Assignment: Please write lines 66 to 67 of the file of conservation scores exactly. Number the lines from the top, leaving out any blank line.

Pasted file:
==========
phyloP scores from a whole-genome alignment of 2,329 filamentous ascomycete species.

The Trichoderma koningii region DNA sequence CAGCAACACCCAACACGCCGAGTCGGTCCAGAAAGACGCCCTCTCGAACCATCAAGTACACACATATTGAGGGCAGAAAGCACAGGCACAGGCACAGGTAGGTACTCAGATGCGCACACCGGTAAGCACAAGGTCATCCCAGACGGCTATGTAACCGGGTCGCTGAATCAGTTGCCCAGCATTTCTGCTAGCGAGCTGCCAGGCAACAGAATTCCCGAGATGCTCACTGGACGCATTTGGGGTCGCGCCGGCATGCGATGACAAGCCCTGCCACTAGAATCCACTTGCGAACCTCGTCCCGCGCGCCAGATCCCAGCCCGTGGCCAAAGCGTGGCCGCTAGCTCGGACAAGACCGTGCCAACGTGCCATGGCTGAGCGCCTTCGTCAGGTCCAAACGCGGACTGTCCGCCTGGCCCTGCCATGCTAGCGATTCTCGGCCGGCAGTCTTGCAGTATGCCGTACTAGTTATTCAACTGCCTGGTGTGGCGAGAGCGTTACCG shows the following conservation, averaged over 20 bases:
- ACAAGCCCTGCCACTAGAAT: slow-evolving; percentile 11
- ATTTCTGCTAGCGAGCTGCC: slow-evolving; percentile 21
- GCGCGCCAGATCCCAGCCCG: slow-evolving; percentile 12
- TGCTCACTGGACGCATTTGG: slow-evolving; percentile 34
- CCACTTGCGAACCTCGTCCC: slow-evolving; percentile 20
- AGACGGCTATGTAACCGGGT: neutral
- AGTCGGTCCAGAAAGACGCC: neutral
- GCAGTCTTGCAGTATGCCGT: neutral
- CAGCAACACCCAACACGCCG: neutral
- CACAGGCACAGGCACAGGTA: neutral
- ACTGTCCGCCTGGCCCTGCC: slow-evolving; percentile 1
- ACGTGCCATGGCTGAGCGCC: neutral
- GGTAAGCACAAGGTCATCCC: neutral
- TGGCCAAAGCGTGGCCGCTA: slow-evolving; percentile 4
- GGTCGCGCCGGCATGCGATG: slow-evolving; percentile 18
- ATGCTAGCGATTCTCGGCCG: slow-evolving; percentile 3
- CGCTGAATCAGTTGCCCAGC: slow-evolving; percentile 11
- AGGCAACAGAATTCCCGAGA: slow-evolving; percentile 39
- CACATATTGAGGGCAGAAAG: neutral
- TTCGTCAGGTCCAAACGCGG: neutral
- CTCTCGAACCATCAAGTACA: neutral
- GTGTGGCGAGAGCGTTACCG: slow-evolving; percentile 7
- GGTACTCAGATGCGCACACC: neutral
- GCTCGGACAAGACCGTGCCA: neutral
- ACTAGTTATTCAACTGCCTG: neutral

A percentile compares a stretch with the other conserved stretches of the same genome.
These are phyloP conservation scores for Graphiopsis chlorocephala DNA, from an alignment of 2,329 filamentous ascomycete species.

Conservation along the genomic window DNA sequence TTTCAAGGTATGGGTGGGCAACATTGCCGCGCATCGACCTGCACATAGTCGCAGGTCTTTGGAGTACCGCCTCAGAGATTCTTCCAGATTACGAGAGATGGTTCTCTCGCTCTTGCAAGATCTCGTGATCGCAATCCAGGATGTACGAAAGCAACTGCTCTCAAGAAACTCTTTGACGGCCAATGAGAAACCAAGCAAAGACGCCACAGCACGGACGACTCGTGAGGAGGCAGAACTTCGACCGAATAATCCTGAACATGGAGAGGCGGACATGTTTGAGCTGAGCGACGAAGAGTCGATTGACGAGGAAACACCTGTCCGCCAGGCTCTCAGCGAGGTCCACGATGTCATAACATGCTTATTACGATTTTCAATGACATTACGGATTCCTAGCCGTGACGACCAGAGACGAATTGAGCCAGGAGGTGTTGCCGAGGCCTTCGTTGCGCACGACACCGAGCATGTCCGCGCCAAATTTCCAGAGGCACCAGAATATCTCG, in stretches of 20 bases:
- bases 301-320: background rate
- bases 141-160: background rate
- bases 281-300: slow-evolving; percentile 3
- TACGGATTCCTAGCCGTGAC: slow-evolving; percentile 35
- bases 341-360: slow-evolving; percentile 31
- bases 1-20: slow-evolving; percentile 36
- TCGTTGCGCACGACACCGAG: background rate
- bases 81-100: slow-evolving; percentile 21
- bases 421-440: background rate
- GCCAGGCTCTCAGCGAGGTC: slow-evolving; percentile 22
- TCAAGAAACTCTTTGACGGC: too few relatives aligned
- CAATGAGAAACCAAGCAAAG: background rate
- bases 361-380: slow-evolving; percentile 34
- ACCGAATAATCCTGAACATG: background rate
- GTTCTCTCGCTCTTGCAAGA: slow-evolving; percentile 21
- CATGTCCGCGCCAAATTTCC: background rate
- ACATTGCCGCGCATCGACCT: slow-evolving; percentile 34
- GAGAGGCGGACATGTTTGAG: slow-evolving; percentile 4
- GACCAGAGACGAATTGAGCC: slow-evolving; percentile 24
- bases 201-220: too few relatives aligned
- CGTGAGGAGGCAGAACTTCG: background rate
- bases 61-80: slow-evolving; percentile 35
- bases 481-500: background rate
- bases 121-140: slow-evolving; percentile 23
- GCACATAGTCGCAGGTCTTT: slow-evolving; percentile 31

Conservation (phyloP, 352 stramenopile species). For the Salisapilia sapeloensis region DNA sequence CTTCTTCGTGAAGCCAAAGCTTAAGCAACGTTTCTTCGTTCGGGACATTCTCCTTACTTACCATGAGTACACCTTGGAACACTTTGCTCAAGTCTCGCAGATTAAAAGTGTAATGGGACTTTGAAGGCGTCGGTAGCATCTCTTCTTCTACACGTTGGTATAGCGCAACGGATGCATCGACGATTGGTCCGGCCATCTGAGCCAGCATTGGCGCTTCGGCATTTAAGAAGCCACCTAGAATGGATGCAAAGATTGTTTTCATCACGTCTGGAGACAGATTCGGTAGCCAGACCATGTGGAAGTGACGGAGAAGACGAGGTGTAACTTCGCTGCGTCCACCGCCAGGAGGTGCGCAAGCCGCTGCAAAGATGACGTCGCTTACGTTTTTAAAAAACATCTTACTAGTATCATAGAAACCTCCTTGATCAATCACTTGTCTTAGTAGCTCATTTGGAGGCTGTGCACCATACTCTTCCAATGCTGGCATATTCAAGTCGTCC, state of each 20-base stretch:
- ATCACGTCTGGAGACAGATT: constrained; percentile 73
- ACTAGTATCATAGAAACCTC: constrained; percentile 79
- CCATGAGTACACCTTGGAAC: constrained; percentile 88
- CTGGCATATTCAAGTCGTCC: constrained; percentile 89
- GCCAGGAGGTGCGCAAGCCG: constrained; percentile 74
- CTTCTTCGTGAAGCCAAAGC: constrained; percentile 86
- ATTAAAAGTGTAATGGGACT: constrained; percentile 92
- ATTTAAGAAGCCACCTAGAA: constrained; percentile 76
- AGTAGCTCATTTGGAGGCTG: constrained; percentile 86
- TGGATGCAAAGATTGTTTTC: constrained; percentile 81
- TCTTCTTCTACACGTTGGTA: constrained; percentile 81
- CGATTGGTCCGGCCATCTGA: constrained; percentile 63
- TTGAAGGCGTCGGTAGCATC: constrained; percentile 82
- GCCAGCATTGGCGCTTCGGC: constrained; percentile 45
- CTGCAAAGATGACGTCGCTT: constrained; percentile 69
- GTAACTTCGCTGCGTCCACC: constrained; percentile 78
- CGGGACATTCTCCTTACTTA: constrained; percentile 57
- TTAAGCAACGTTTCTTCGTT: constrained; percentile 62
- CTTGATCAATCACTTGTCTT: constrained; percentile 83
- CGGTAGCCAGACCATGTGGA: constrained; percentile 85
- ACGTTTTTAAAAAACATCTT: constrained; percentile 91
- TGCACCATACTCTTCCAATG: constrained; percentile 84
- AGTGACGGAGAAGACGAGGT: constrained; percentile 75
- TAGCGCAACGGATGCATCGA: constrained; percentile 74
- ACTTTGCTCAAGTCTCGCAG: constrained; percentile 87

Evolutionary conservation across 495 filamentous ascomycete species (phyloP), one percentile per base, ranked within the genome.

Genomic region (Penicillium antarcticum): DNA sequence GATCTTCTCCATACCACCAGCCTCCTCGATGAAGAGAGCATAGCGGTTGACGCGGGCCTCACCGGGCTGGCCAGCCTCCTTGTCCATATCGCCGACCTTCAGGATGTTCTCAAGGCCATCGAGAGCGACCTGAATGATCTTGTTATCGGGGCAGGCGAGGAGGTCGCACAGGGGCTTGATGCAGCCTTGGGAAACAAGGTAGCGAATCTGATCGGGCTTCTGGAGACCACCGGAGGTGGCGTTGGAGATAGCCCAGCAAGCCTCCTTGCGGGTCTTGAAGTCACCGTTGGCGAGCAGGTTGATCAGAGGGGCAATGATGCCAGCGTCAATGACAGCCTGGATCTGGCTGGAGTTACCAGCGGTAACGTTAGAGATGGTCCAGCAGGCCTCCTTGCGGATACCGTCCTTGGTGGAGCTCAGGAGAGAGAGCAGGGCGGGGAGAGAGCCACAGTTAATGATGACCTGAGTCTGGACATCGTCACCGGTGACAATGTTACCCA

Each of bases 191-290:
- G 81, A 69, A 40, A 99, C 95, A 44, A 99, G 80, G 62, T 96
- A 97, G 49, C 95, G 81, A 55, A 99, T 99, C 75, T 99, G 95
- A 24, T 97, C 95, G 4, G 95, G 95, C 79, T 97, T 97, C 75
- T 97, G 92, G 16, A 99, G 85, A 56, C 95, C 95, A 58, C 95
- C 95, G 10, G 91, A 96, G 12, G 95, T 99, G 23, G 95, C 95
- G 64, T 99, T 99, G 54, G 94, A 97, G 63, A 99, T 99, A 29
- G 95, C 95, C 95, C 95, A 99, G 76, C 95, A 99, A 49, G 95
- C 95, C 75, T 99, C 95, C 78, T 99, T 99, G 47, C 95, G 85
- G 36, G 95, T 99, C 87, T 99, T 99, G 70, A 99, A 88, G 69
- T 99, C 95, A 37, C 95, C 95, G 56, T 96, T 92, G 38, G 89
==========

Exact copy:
- TGGATGCAAAGATTGTTTTC: constrained; percentile 81
- TCTTCTTCTACACGTTGGTA: constrained; percentile 81